Luisa's Lens

"The more we study, we the more discover our ignorance." - Percy Blysshe Shelley

Friday, May 8, 2009

Mary Shelley's Frankenstein: A Marxist Reading

Horrifying, thrilling, bone-chilling: these are the characteristics of Mary Shelley's Frankenstein. The tale of a doctor whose creation to benefit humanity turns into a horrible monster, this horror story is as much a criticism of society as it is an entertaining science fiction fantasy. A Marxist reading of the text shows that this work is an active agent exposing and criticizing society's oppressive economic and ideological systems. The fear played upon in this work is in actuality a fear of revolution.

Every literary work is a reflection of the context surrounding it, including historical, social, and economic context (Rivkin 644). For this reason, it is pivotal to examine the context surrounding the text before delving into analysis.

Frankenstein was first published in 1816. Its author, Mary Shelley, was the daughter of two radical philosophers: Mary Wollstonecraft and William Godwin (Smith 7). While this biographical information may seem irrelevant, it is important in this case precisely because the radical ideas of her parents may give us an idea of the author’s own opinions on the historical events surrounding the setting for her novel.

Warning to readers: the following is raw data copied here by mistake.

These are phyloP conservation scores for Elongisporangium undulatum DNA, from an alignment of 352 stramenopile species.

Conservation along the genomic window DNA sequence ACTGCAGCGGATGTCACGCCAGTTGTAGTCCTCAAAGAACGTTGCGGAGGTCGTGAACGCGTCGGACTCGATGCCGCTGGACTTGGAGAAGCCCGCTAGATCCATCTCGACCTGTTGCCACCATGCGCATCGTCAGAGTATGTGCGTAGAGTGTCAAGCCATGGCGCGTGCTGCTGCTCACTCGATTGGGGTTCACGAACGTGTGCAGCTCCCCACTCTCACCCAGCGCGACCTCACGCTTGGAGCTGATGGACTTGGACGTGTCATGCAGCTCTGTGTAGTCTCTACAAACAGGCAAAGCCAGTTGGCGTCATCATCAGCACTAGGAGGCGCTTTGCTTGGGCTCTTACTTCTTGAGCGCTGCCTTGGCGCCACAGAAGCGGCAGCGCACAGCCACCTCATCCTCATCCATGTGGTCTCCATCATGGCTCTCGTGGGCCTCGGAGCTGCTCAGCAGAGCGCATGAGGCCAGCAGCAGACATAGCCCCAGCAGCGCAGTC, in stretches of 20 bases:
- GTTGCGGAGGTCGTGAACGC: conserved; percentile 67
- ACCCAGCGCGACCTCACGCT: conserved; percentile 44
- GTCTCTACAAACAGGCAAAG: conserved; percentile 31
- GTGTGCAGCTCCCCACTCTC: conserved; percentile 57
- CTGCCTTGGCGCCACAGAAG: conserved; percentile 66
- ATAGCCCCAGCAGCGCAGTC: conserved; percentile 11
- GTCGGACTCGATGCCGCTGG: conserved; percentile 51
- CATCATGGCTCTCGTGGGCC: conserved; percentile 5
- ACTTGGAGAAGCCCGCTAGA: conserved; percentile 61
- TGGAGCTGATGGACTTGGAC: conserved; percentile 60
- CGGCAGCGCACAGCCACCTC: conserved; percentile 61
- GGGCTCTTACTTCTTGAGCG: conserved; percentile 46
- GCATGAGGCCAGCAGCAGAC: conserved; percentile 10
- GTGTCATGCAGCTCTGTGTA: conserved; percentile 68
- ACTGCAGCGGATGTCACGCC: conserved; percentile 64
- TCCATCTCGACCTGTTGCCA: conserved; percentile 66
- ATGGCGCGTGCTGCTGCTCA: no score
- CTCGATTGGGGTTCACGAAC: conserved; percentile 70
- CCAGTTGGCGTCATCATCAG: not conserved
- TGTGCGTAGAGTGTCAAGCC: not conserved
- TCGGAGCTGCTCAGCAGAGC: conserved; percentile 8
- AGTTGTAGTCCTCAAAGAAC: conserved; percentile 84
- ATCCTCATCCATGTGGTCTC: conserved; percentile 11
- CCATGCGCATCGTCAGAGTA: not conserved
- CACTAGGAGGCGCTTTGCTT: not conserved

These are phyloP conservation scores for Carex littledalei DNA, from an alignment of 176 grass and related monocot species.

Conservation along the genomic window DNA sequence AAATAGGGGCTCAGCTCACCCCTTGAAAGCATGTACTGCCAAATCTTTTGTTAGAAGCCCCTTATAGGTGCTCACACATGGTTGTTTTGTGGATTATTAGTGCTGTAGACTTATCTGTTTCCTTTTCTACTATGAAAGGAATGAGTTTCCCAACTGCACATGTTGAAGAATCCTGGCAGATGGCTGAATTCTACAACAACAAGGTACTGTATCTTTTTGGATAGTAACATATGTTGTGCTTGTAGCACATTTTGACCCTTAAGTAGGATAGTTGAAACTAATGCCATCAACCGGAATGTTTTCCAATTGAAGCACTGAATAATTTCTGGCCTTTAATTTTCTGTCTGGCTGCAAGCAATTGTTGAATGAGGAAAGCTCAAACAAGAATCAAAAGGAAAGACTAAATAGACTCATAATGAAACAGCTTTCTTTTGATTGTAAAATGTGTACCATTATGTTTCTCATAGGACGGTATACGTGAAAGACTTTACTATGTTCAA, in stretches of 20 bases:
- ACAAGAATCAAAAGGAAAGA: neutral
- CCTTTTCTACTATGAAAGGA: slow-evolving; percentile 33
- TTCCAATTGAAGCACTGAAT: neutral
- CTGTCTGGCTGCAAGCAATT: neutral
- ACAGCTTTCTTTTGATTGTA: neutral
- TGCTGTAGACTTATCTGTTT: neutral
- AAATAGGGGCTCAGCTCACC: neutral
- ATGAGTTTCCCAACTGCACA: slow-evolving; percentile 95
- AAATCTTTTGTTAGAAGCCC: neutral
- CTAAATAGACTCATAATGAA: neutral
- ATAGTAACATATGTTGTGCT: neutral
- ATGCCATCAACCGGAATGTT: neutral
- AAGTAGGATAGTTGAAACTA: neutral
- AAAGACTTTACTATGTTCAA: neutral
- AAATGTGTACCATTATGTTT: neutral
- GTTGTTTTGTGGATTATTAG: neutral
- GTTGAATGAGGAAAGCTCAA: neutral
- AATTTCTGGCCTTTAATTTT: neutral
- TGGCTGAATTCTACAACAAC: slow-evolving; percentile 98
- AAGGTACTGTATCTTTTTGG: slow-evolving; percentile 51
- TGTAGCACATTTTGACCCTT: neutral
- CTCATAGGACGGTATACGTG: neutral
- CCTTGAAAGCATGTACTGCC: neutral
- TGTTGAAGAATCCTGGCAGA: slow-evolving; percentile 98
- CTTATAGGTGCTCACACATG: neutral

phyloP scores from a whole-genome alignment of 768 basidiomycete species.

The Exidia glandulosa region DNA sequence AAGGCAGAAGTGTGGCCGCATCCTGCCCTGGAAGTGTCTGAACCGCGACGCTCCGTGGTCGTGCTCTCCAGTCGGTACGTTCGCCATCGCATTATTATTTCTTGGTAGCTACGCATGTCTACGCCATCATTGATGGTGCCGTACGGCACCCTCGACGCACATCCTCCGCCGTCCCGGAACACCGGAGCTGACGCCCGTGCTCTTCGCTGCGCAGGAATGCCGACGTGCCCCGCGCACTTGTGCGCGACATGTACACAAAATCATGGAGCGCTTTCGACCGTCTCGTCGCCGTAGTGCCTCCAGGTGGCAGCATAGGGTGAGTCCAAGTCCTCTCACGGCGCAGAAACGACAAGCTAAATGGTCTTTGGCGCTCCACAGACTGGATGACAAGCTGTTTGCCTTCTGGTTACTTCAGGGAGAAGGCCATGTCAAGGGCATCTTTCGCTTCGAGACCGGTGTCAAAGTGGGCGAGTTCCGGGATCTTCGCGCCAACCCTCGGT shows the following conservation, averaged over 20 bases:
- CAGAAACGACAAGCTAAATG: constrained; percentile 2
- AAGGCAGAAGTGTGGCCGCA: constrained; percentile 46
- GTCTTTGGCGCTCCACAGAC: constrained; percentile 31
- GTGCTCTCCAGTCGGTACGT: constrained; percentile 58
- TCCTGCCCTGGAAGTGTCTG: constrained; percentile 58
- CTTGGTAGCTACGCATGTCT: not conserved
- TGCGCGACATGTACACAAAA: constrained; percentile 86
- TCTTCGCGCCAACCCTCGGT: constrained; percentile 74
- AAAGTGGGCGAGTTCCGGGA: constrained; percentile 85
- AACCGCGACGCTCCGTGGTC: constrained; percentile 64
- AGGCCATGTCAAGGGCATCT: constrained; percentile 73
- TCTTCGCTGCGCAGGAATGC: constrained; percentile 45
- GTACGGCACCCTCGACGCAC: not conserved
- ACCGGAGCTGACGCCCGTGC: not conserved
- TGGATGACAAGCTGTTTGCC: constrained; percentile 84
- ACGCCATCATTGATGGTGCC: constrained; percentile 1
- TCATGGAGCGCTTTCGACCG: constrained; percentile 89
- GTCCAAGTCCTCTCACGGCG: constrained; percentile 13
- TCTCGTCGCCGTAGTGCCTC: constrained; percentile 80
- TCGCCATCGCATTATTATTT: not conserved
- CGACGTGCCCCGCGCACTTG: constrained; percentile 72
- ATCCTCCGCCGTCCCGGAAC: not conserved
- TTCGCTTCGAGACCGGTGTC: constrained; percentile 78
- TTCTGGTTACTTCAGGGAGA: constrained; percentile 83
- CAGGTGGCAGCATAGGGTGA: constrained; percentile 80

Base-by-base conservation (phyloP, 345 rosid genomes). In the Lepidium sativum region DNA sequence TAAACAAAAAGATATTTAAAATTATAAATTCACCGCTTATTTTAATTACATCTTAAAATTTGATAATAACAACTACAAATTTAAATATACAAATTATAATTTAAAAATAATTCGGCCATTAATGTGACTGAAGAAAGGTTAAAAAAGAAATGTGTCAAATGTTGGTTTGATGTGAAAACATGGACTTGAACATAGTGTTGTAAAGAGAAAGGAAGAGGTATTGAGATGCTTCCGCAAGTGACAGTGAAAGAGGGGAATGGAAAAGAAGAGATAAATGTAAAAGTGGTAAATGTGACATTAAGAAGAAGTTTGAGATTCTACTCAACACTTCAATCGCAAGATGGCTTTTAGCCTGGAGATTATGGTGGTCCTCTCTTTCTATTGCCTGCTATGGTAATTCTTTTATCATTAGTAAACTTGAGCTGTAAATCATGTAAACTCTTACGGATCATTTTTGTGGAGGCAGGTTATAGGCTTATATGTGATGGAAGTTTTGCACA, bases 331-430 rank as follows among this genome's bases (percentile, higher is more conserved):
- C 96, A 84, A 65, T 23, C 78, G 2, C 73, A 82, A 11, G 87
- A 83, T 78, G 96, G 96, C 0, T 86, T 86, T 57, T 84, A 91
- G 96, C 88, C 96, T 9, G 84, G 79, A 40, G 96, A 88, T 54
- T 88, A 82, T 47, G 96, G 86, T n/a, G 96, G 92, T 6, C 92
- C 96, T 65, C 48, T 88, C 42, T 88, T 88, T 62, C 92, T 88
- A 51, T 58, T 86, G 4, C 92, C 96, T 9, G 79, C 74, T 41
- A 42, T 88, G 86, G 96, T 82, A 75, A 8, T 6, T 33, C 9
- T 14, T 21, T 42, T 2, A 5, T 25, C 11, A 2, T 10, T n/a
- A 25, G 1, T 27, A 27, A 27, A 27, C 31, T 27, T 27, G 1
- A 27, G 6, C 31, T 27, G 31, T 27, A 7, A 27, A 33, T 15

As Warren Montag argues, the novel itself is set in the 1790’s, approximately one hundred and fifty years after the 1642 Revolution in England, which is mentioned in the text (385). Thus, the work itself alludes to revolution and is placed during a revolutionary time. In fact, there were two revolutions going on at this time: the French Revolution, and the Haitian Revolution.

The main historical event during the 1790’s was the French Revolution. This idealistic revolution had as its main goal to establish a social order based on reason and justice and had many supporters even in Britain at the time, including Shelley’s parents. Her father even wrote a work in support of the revolution, which would eventually be censored after the British government declared war on France in 1793 and began to prosecute supporters of French revolutionaries (Smith 8). It is logical, then, that Shelley would mention the English revolution in place of the French revolution so as to avoid censorship by her eliciting sympathy for an oppressed monster in her story.

The Haitian Revolution also took place in the 1790’s. This revolution for Haitian independence began as a slave revolt and, once the slaves in Haiti defeated Napoleon’s army, established the world’s first Black republic (Reinhardt 246). It may be ideal, then, that the novel is situated at this time, as oppressed slaves fought and won their independence from oppressors. It is logical that Shelley would sympathize with these slaves, as her parents were both abolitionists. Her mother, a renowned feminist, often wrote of women as slaves to men, and she also criticized slavery explicitly in her review of Olaudah Esquiano’s Interesting Narrative (Bugg 655).

As its historical context reflects, oppression is an important theme in the text. The novel itself is set in a time of social upheaval. While oppressed citizens are fighting for their rights, slaves fight for their independence on the other side of the globe. In the novel, an educated scientist creates a monster that goes out of control. Shelley’s work plays on society’s fear of creating monsters that go out of control and create revolutions.